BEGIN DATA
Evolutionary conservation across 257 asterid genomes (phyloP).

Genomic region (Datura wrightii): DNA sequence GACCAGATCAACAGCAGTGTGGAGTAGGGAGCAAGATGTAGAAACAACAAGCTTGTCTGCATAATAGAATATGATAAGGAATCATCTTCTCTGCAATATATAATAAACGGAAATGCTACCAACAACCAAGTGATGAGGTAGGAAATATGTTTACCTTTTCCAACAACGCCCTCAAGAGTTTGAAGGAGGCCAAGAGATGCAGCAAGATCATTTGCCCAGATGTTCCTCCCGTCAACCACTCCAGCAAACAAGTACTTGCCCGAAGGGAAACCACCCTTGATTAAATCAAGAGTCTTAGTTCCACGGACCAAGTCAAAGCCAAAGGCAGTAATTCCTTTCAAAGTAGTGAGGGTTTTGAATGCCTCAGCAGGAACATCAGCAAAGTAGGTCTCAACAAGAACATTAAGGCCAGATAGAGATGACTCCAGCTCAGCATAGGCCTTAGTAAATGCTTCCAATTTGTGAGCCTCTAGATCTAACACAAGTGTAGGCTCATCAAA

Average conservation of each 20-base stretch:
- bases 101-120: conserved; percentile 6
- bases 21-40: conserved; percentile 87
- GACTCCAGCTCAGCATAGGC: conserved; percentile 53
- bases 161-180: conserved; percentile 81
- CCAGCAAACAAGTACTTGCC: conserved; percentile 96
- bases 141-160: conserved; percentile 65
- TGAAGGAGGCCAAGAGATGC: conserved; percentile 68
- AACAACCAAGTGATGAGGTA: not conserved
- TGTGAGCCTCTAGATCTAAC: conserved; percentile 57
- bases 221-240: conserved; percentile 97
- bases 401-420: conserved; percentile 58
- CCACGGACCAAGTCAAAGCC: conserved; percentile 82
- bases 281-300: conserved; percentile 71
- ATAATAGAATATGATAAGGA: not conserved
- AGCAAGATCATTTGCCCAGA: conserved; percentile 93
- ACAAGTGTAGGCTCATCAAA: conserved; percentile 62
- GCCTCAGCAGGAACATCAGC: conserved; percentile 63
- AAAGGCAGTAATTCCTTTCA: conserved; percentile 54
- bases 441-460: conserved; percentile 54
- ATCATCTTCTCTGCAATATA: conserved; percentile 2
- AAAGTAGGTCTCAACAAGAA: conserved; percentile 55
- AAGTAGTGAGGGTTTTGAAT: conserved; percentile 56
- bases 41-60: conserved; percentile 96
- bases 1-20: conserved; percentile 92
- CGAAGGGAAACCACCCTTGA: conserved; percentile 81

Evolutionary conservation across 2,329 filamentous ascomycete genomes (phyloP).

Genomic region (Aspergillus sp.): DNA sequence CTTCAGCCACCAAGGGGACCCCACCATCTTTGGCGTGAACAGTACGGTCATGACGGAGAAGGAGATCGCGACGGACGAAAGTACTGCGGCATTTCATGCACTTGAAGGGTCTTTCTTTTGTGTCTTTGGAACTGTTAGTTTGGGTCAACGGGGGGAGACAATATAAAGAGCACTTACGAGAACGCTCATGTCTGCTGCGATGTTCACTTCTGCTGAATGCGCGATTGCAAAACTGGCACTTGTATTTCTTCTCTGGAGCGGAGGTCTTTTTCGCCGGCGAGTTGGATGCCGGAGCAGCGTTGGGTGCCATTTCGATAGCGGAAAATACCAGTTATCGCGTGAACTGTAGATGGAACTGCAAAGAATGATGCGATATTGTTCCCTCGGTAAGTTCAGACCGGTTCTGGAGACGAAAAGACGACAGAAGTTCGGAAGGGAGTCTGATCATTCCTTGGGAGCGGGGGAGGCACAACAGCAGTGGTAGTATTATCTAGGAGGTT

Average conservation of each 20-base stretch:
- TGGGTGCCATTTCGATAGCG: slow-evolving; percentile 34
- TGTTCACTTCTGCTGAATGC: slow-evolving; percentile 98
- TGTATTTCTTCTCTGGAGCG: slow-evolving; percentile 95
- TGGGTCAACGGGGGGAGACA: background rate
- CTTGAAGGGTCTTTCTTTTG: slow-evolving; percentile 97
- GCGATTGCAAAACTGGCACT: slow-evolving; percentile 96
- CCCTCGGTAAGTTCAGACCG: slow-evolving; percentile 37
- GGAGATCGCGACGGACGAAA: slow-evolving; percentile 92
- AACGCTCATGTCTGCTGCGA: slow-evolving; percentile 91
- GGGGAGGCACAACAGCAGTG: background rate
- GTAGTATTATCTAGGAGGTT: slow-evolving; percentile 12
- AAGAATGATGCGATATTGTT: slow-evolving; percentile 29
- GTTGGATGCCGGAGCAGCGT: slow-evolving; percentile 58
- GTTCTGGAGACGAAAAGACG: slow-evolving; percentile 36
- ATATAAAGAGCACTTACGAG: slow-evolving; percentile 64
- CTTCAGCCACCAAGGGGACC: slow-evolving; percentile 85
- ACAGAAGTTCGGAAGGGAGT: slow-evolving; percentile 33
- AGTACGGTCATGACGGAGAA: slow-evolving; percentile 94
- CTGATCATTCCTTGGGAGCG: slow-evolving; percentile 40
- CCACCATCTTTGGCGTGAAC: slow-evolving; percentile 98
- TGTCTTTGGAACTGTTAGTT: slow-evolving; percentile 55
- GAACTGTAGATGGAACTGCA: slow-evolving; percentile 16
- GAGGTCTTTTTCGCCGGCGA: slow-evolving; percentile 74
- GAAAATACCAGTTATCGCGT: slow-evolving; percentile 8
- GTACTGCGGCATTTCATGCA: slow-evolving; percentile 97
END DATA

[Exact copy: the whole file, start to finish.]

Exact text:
Evolutionary conservation across 257 asterid genomes (phyloP).

Genomic region (Datura wrightii): DNA sequence GACCAGATCAACAGCAGTGTGGAGTAGGGAGCAAGATGTAGAAACAACAAGCTTGTCTGCATAATAGAATATGATAAGGAATCATCTTCTCTGCAATATATAATAAACGGAAATGCTACCAACAACCAAGTGATGAGGTAGGAAATATGTTTACCTTTTCCAACAACGCCCTCAAGAGTTTGAAGGAGGCCAAGAGATGCAGCAAGATCATTTGCCCAGATGTTCCTCCCGTCAACCACTCCAGCAAACAAGTACTTGCCCGAAGGGAAACCACCCTTGATTAAATCAAGAGTCTTAGTTCCACGGACCAAGTCAAAGCCAAAGGCAGTAATTCCTTTCAAAGTAGTGAGGGTTTTGAATGCCTCAGCAGGAACATCAGCAAAGTAGGTCTCAACAAGAACATTAAGGCCAGATAGAGATGACTCCAGCTCAGCATAGGCCTTAGTAAATGCTTCCAATTTGTGAGCCTCTAGATCTAACACAAGTGTAGGCTCATCAAA

Average conservation of each 20-base stretch:
- bases 101-120: conserved; percentile 6
- bases 21-40: conserved; percentile 87
- GACTCCAGCTCAGCATAGGC: conserved; percentile 53
- bases 161-180: conserved; percentile 81
- CCAGCAAACAAGTACTTGCC: conserved; percentile 96
- bases 141-160: conserved; percentile 65
- TGAAGGAGGCCAAGAGATGC: conserved; percentile 68
- AACAACCAAGTGATGAGGTA: not conserved
- TGTGAGCCTCTAGATCTAAC: conserved; percentile 57
- bases 221-240: conserved; percentile 97
- bases 401-420: conserved; percentile 58
- CCACGGACCAAGTCAAAGCC: conserved; percentile 82
- bases 281-300: conserved; percentile 71
- ATAATAGAATATGATAAGGA: not conserved
- AGCAAGATCATTTGCCCAGA: conserved; percentile 93
- ACAAGTGTAGGCTCATCAAA: conserved; percentile 62
- GCCTCAGCAGGAACATCAGC: conserved; percentile 63
- AAAGGCAGTAATTCCTTTCA: conserved; percentile 54
- bases 441-460: conserved; percentile 54
- ATCATCTTCTCTGCAATATA: conserved; percentile 2
- AAAGTAGGTCTCAACAAGAA: conserved; percentile 55
- AAGTAGTGAGGGTTTTGAAT: conserved; percentile 56
- bases 41-60: conserved; percentile 96
- bases 1-20: conserved; percentile 92
- CGAAGGGAAACCACCCTTGA: conserved; percentile 81

Evolutionary conservation across 2,329 filamentous ascomycete genomes (phyloP).

Genomic region (Aspergillus sp.): DNA sequence CTTCAGCCACCAAGGGGACCCCACCATCTTTGGCGTGAACAGTACGGTCATGACGGAGAAGGAGATCGCGACGGACGAAAGTACTGCGGCATTTCATGCACTTGAAGGGTCTTTCTTTTGTGTCTTTGGAACTGTTAGTTTGGGTCAACGGGGGGAGACAATATAAAGAGCACTTACGAGAACGCTCATGTCTGCTGCGATGTTCACTTCTGCTGAATGCGCGATTGCAAAACTGGCACTTGTATTTCTTCTCTGGAGCGGAGGTCTTTTTCGCCGGCGAGTTGGATGCCGGAGCAGCGTTGGGTGCCATTTCGATAGCGGAAAATACCAGTTATCGCGTGAACTGTAGATGGAACTGCAAAGAATGATGCGATATTGTTCCCTCGGTAAGTTCAGACCGGTTCTGGAGACGAAAAGACGACAGAAGTTCGGAAGGGAGTCTGATCATTCCTTGGGAGCGGGGGAGGCACAACAGCAGTGGTAGTATTATCTAGGAGGTT

Average conservation of each 20-base stretch:
- TGGGTGCCATTTCGATAGCG: slow-evolving; percentile 34
- TGTTCACTTCTGCTGAATGC: slow-evolving; percentile 98
- TGTATTTCTTCTCTGGAGCG: slow-evolving; percentile 95
- TGGGTCAACGGGGGGAGACA: background rate
- CTTGAAGGGTCTTTCTTTTG: slow-evolving; percentile 97
- GCGATTGCAAAACTGGCACT: slow-evolving; percentile 96
- CCCTCGGTAAGTTCAGACCG: slow-evolving; percentile 37
- GGAGATCGCGACGGACGAAA: slow-evolving; percentile 92
- AACGCTCATGTCTGCTGCGA: slow-evolving; percentile 91
- GGGGAGGCACAACAGCAGTG: background rate
- GTAGTATTATCTAGGAGGTT: slow-evolving; percentile 12
- AAGAATGATGCGATATTGTT: slow-evolving; percentile 29
- GTTGGATGCCGGAGCAGCGT: slow-evolving; percentile 58
- GTTCTGGAGACGAAAAGACG: slow-evolving; percentile 36
- ATATAAAGAGCACTTACGAG: slow-evolving; percentile 64
- CTTCAGCCACCAAGGGGACC: slow-evolving; percentile 85
- ACAGAAGTTCGGAAGGGAGT: slow-evolving; percentile 33
- AGTACGGTCATGACGGAGAA: slow-evolving; percentile 94
- CTGATCATTCCTTGGGAGCG: slow-evolving; percentile 40
- CCACCATCTTTGGCGTGAAC: slow-evolving; percentile 98
- TGTCTTTGGAACTGTTAGTT: slow-evolving; percentile 55
- GAACTGTAGATGGAACTGCA: slow-evolving; percentile 16
- GAGGTCTTTTTCGCCGGCGA: slow-evolving; percentile 74
- GAAAATACCAGTTATCGCGT: slow-evolving; percentile 8
- GTACTGCGGCATTTCATGCA: slow-evolving; percentile 97